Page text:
In this code, when our method under test calls [super didReceiveMemoryWarning], the call will actually be made to didReceiveMemoryWarningOverride. This in turn will set a flag, and call the original didReceiveMemoryWarning (using the swizzled didReceiveMemoryWarningOverride which now points to didReceiveMemoryWarning).

So what’s the best approach? That will depend on your specific test situation. The second approach seems the cleanest and safest. It does, however, complicate the product code, but only slightly.

How to unit test completion blocks

Blocks have become quite pervasive in iOS. iOS engineers around here are getting pretty comfortable working with them, and are using them more and more. However, they present some problems for unit testing:

Blocks are typically used asynchronously 
For example, run when a network API request completes. This sort of delayed execution is definitely bad for unit tests. Unit tests should run fast, otherwise we won’t run them frequently.

Blocks are lexically scoped
This means that variables are captured at the time that the block is defined, not when it is executed. This is one of the wonderful things about blocks, but further complicates unit testing them.

Blocks allow near proximity definition
Block are typically defined inline where needed. This is great for making code more readable, placing the code in near proximity to where it is used. However, using the common technique of extracting the code to a separate method or function for testing undoes this desirable attribute.

So how do we test blocks? Literally every other blog post I’ve read recommends using some sort of delay mechanism to wait for the block to actually run. This might be acceptable for integration tests, but would likely cause unit tests to take too long to run. There are also test frameworks like OHHTTPStubs that can help in specific situations, but I’m looking for a general solution to this problem.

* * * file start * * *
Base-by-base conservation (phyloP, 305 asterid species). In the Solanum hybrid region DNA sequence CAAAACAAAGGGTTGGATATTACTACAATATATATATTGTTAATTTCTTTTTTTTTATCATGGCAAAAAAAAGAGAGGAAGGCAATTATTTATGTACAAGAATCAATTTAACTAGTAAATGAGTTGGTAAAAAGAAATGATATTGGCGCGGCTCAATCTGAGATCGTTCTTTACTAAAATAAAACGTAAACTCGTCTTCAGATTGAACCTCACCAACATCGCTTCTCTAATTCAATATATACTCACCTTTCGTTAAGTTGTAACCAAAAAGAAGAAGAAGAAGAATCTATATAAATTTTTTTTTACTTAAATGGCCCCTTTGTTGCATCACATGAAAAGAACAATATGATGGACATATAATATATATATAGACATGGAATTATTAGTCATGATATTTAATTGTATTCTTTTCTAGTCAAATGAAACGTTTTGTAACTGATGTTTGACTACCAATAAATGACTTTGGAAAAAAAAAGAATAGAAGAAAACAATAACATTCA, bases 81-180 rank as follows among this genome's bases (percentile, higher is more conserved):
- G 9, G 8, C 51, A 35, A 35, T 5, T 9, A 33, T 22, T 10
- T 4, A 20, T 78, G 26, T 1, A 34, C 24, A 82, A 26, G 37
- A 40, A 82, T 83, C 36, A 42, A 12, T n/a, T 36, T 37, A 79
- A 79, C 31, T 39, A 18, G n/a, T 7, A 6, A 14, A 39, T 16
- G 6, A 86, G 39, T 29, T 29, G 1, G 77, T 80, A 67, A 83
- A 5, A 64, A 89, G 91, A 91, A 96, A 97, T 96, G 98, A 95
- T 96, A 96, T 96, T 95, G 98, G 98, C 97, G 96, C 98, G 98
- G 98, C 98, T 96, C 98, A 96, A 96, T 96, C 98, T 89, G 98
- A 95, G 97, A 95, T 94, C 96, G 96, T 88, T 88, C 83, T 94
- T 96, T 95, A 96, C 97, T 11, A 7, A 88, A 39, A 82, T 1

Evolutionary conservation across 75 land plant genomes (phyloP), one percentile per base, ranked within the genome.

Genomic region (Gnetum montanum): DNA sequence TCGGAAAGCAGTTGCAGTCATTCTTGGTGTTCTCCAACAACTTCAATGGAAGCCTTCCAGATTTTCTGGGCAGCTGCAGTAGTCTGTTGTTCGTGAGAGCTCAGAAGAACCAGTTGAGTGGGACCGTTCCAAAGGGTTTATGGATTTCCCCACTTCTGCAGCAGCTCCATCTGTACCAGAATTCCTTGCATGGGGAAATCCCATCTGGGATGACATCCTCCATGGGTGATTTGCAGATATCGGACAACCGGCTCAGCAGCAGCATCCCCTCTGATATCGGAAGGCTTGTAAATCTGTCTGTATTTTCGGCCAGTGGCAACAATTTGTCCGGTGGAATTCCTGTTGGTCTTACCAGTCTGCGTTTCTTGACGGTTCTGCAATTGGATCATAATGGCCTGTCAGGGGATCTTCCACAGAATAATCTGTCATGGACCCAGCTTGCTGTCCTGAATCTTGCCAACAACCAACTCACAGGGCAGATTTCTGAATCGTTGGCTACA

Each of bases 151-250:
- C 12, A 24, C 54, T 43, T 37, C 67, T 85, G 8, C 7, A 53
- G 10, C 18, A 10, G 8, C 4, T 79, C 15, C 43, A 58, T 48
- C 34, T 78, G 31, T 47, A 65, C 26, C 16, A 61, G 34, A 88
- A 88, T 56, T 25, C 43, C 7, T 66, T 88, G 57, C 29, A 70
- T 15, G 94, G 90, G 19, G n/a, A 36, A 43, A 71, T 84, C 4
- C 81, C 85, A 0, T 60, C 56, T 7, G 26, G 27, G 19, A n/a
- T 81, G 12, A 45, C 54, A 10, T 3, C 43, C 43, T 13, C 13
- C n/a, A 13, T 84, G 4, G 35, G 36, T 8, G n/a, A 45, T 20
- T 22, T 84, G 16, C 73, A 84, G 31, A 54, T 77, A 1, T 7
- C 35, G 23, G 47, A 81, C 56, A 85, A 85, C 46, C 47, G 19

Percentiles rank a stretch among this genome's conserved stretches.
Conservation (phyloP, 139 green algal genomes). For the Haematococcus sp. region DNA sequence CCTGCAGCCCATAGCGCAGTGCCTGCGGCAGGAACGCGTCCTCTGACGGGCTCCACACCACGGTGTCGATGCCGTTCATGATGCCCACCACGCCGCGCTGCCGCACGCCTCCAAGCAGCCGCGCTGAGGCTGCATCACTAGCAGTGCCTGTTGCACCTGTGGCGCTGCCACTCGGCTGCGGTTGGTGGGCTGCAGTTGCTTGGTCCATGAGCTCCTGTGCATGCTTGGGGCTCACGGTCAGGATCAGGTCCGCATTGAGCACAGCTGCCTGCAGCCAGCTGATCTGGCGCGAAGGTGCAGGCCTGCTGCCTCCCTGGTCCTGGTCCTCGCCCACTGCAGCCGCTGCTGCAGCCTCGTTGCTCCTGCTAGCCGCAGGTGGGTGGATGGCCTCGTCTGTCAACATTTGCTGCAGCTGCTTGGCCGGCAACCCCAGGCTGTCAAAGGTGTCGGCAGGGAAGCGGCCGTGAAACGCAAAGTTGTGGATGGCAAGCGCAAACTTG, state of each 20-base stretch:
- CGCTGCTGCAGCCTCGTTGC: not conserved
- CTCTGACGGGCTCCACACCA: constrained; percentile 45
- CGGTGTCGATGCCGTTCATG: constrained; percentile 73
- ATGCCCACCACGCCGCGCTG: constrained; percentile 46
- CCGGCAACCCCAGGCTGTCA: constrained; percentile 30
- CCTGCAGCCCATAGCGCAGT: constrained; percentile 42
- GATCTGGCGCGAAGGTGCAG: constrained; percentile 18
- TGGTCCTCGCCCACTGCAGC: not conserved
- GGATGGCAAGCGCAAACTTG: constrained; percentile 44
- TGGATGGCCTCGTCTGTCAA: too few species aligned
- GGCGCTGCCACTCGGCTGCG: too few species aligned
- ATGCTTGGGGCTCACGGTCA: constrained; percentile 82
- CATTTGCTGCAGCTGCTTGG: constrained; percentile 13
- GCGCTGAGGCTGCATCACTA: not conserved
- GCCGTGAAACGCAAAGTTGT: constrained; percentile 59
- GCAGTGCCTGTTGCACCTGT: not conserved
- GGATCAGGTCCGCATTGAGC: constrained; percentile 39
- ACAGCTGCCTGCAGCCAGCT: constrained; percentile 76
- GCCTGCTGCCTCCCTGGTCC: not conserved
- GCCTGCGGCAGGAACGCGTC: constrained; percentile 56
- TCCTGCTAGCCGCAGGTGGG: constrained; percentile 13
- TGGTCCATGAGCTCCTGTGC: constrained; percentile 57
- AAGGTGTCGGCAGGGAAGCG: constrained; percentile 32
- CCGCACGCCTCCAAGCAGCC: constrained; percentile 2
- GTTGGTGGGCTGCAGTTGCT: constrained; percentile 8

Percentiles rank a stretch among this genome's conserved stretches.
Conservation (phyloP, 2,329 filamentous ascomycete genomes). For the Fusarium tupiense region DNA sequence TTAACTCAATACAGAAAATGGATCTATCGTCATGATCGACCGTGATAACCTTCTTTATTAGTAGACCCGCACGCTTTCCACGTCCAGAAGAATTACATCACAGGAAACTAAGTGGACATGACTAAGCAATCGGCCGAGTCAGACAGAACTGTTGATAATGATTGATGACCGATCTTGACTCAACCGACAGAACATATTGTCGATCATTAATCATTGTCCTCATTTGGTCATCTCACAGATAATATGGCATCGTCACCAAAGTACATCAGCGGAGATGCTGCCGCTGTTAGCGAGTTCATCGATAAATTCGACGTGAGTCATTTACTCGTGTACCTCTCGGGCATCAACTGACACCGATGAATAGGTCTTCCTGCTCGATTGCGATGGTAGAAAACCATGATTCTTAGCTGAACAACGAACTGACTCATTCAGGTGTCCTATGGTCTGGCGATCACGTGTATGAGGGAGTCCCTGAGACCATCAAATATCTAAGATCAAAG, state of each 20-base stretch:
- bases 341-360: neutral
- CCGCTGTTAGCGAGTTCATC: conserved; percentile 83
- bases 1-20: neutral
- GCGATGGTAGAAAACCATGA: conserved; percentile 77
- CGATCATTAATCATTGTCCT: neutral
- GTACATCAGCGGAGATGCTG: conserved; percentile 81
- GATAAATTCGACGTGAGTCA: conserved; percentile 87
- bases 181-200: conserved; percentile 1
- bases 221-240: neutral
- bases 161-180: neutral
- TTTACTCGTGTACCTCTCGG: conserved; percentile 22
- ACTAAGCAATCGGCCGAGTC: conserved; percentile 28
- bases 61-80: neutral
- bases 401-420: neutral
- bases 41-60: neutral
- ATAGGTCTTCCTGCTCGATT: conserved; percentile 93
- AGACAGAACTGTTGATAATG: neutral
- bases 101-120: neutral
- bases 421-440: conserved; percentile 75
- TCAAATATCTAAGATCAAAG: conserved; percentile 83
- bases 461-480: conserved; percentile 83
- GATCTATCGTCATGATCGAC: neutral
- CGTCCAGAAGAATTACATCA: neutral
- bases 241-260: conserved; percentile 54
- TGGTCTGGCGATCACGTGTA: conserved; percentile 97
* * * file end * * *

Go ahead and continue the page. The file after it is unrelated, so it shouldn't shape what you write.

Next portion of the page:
I’d love to have support built-into whichever testing framework is being used, but so far I have not found any that do this yet (although some come very close). After quite a bit of thought and experimentation on this, I think the best general solution for testing completion blocks is to use the Michael Feathers “Subclass and Override” pattern. This approach can be done regardless of the unit testing framework being used. I will demonstrate this with an example using AFNetworking. The following is the (simplified) product code needing to be unit tested:

@implementation MyClass { //in product code
...
- (void)sendAsyncRequest:(NSURLRequest *)urlRequest {
    AFJSONRequestOperation *operation = 
       [AFJSONRequestOperation JSONRequestOperationWithRequest:urlRequest
       success:^(NSURLRequest *request,NSHTTPURLResponse *response,id JSON) 
    {
        NSLog(@"Success: returned object = %@",JSON);
        //do whatever else needs to be done...
    }failure:^(NSURLRequest *request, NSHTTPURLResponse *response, NSError *error, id JSON) 
    {